My wife (a Taiwanese, Christian), my four-year-old daughter and I (an American, atheist) live in Taiwan. We were returning home on the subway in Taipei after a very pleasant dinner with my in-laws and began a quiet conversation about how attached my daughter has become to her grandfather. My father-in-law is now in his late seventies and his health is starting fail so I mentioned to my wife how difficult it will be for my daughter when he passes away. To this my wife replied “Yeah, it will be hard for her when Grandpa’s in heaven.”

No sooner had the words left her mouth when an older woman, probably in her sixties, who had been sitting on the seat next to me sprang up and began shouting at my wife “How do you know he will go to heaven? There is no god! It’s common sense! Are you stupid?” This not only brought the eyes and ears of everyone on the train onto us but also frightened my daughter. The lady kept yelling at us in broken English but we said nothing and when the train arrived at the next stop where we hurriedly exited and took the next train home.

What bothers me about this incident is not the rudeness or the verbal assault of the lady, but rather my own inability to argue in favor of religion or at least a respect and tolerance for others religious beliefs from the point of view of an atheist. I would love to hear back from like-minded people who have had similar experiences or have a good approach to the religious tolerance issue from an atheistic point of view.

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It was in fact my exposure to Buddhism and even more so Taoism that first opened my mind to the fact that the Christianity I had been brought up with was probably, in fact, wrong. This led me into a sort of Taoist-deist type belief which I held for many years and finally the rejection of any type of theistic or supernatural claims at all. I agree that the world would be a much better place if everyone could cast off their religious delusions, and I am all for encouraging and helping that change along by teaching people to think for themselves. However we need to be careful to not become as bad as many of the religious been in forcing our views on others.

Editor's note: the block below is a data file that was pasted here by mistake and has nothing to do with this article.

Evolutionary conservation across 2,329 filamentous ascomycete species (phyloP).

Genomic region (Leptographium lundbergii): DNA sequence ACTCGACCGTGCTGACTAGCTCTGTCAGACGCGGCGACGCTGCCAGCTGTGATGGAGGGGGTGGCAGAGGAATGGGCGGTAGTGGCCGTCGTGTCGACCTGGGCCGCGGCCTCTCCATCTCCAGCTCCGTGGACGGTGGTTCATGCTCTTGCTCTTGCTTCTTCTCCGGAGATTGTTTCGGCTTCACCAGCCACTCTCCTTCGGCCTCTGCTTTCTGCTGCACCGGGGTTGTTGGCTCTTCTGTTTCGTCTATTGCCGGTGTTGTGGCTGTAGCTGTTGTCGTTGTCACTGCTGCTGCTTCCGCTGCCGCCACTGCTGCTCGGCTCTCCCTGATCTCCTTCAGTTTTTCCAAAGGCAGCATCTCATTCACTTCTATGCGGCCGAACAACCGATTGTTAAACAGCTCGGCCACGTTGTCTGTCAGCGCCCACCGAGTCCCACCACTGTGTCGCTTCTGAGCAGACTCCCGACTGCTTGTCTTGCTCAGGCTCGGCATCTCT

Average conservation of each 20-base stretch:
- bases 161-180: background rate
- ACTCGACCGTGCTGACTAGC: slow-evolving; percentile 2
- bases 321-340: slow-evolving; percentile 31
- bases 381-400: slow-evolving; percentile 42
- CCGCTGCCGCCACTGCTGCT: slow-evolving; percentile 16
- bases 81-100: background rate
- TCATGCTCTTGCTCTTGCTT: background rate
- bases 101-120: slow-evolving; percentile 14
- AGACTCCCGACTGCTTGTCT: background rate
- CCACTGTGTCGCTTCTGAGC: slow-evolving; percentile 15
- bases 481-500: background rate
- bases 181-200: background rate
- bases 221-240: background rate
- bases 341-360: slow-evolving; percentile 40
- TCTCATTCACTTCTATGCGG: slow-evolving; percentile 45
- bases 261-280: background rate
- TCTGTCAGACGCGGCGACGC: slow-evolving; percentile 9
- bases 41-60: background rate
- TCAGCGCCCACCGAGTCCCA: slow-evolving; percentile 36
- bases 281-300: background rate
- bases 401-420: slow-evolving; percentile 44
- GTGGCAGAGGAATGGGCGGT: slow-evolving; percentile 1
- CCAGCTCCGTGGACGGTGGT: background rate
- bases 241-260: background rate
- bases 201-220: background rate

Two thoughts in response to your comments.

1. Several of us in recent discussions have mentioned that some need the comfort of believing in an afterlife to face the reality of death. I find myself wondering if it's that simple. Speaking for myself, I continue to have a great deal of difficulty facing the reality of death, but that does not make belief in an afterlife an option for me since I realize that such a notion is absurd and false given the obvious fact that a physical, functioning brain is necessary for consciousness. Being strong enough to face that has nothing to do with it-- it simply is the difficult truth.